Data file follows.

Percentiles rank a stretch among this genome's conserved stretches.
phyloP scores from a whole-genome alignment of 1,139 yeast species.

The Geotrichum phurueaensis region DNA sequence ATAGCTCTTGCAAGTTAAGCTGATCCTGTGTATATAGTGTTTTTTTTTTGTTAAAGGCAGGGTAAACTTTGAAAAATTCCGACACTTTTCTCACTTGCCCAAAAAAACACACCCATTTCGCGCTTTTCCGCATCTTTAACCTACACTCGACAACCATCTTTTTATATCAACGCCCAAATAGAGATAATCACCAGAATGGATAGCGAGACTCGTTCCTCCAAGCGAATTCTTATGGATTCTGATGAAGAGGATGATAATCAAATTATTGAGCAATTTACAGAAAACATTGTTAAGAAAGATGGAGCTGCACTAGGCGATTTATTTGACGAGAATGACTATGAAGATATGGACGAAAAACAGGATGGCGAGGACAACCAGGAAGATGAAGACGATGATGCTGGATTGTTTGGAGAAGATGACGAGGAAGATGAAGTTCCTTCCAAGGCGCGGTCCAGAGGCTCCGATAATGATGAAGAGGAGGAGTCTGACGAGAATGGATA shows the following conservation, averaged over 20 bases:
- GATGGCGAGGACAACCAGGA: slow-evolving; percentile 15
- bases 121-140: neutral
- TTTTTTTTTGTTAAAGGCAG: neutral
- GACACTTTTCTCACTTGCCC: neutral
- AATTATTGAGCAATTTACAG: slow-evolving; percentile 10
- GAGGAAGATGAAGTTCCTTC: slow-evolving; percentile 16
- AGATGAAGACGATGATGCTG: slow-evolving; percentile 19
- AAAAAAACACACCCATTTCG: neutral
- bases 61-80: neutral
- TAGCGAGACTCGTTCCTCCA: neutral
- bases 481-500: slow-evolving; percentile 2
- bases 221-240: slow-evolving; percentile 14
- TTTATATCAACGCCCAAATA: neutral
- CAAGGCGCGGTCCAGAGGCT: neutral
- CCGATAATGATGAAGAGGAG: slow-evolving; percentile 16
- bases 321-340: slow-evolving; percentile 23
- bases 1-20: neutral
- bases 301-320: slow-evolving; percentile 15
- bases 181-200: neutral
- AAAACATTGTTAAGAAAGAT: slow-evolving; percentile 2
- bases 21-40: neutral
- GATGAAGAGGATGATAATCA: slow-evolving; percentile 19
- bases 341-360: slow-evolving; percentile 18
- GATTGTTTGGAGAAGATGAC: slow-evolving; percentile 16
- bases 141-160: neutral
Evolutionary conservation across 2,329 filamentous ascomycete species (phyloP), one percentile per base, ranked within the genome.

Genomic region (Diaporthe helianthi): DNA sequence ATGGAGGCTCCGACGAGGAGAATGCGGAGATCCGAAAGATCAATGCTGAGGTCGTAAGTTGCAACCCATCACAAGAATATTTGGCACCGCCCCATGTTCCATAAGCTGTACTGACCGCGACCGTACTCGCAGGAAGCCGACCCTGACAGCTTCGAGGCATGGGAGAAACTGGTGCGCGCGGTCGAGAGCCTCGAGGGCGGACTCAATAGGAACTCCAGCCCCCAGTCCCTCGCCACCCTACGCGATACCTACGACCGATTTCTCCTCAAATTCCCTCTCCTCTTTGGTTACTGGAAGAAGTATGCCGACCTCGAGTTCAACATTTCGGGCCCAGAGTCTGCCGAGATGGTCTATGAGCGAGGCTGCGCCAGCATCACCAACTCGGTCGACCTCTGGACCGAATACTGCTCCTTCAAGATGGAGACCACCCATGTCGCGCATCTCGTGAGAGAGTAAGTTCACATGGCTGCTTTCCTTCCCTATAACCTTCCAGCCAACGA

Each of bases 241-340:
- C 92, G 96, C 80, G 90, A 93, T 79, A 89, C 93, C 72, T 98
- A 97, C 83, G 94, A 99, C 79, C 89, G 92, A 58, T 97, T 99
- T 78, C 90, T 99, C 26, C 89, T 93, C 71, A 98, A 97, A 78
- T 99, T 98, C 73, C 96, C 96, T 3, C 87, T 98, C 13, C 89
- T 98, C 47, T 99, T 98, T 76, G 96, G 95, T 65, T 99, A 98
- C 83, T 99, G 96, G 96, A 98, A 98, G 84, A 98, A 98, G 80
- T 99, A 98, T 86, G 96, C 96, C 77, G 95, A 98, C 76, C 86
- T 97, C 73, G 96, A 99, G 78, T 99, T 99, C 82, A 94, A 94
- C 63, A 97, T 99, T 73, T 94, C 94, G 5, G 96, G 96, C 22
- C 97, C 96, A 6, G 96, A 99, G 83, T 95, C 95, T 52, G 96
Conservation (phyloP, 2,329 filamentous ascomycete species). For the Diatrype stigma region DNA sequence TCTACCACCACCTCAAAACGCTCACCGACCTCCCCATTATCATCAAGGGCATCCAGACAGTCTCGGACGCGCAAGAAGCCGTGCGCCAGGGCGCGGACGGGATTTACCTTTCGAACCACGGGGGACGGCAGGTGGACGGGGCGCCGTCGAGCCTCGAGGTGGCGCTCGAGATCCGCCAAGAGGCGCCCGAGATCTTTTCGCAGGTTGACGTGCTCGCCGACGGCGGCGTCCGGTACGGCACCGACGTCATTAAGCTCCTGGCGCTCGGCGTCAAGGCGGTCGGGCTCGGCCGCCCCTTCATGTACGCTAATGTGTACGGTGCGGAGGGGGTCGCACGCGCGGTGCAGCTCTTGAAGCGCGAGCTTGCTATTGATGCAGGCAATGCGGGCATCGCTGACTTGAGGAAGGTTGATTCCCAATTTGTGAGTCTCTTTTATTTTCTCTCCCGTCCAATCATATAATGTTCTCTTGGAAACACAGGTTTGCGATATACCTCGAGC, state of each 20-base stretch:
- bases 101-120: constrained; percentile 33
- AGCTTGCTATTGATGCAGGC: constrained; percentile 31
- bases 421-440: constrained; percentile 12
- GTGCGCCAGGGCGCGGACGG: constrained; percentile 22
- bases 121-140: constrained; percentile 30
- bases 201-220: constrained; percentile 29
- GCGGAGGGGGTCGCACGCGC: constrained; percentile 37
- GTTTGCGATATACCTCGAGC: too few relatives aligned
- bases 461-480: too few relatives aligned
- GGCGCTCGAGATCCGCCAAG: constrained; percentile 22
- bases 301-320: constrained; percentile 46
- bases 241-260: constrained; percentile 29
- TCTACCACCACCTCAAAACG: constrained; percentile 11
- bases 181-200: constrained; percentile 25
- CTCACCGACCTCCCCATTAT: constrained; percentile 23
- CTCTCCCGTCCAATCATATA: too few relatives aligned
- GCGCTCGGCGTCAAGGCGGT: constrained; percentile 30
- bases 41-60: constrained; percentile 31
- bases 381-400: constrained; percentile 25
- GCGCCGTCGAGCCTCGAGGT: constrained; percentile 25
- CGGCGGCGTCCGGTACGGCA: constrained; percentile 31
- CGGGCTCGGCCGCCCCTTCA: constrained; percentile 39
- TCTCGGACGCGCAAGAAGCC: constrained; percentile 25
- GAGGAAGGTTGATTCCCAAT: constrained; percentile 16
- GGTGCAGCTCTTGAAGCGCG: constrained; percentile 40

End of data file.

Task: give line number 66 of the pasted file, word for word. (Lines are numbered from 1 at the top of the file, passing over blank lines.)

- GAGGAAGGTTGATTCCCAAT: constrained; percentile 16